You have just read a blog post written by Jason McIntosh.
Thank you kindly for your time and attention today.
This photograph shows the area behind my televison, as of a couple of weeks ago. I must confess that it has become a bit hairier since, with the addition of some new toys I intend to write about in the near future. But I can also state that the depicted tangle has nothing on its prior state, before I applied those black, tube-shaped cable-bundlers you see snaking among the nest. I had purchased them last year, but didn’t figure out how to use them before this month. My key insight came when I realized I had to draw a map.
I will get back to the map! First I will tell you about the tubes. They did not even look like tubes, at first. I purchased these things many months ago on Amazon, clicking the one-clicker on the search result for “cable organizer” that had the most obviously apparent intersection of high rating and low price, crossing my eyes such that all the other words and pictures would not trouble me. So when I found myself the owner of four black neoprene squares with zipper-halves along the edges and no documentation, I found myself confused and adrift. I put the squares into my desk drawer and forgot about them until last week, when I found myself alone at home for a few days, expecting the imminent arrival of yet more HDMI-leeching black boxes, and a freshly rediscovered resentment for the rat-king squatting behind my television.
With fresh motivation, I poked around for some free-floating documentation, and found this video, which, though depicting a fancier accessory than that of my own purchase, makes clear the squares’ intended destiny of transformation into open-ended cylindrical sleeves. After grasping a fistful of cables into a sort of loose sheaf, one wraps one edge of the square around the bundle and then fastens it with the zipper, like a collar. This takes a modicum of manual dexterity, but I found it doable after a bit of practice. You then zip it shut, and find yourself with an overflowing cable-burrito. Then — and this is a subtle point I didn’t understand at first — you repeat the procedure on a different point along the sheaf you made, using another square.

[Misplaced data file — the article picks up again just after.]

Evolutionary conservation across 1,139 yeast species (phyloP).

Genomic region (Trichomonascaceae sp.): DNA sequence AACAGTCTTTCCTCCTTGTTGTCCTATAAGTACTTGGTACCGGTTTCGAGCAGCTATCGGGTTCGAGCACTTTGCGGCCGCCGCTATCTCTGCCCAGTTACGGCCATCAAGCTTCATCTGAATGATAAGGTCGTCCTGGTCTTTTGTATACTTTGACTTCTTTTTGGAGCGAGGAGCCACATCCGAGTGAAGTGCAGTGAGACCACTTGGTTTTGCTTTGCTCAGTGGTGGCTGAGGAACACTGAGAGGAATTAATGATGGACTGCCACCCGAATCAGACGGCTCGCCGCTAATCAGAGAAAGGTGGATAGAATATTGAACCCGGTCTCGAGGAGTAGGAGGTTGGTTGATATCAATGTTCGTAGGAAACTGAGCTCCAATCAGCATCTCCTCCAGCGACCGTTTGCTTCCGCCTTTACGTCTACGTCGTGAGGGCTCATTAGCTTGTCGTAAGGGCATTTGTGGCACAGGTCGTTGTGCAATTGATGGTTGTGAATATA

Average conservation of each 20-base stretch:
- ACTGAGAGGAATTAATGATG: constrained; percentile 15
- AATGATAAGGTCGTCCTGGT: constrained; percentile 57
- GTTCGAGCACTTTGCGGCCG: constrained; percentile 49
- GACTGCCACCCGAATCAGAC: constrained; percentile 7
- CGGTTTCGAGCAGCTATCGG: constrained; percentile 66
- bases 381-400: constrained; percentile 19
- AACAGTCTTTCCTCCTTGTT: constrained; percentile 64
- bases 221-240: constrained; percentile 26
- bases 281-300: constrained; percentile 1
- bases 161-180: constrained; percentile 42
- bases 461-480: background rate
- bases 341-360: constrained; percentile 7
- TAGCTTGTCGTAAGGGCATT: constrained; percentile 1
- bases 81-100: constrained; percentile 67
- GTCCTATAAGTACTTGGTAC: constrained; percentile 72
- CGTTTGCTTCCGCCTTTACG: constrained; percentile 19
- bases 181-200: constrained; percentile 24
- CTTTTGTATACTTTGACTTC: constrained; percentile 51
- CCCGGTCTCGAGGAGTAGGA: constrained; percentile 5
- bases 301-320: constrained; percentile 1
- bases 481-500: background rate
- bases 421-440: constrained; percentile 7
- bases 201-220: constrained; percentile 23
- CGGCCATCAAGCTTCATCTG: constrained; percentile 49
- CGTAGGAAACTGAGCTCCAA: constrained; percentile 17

I find that, for a typical household A/V cable, two such meta-claddings along the cables’ length suffice to transform an unruly tangle into a still-twisty yet significantly rulier bundle, with a hydra-spray of plugs at either end. And since I owned four squares, that implied that I could create two of these monsters. But I still didn’t know quite where to start, and this then led to the map.
On this map, each box represents a device in the vicinity of the television — including the TV itself — and each line a physical cable connecting two such devices. The special “⚡️” box, of couse, represents the overburdened and ungrounded power outlet found behind the TV, subject to both multi-tap power strips and three-to-two-prong adapters to allow electronics made within my lifetime to use this weatherbeaten New England home’s doddering sockets.
This map revealed that the power cords represented, far and away, the strongest one-to-many relationship among my media-nest. So it came to pass that — after disassembling the whole thing — I rebuilt the stack of boxes such that their power sockets practiced sufficient mutual vicinity to receive the plugs from one end of a single eight-headed cable-monster, whose tail end spread semi-neatly into a pair of power strips.
The second-most populated cable-destination, as shown on the map, was the HDMI switchbox (here labeled SWITCH), and so I repeated the procedure there. And in the end, I had reduced thirteen spaghetti-strands to two thick cable-sausages. While it still looks a bit of a terror back there — those sausages still resting in a bed of pasta, and all — I must once again assure you that the situation has proven so much easier to work with than before, enough so that I found myself quite able to wreck the whole new setup by adding a bunch more devices, threading their own cables into the newly opened lacunae. But at least I could!
Time to buy a few more squares.
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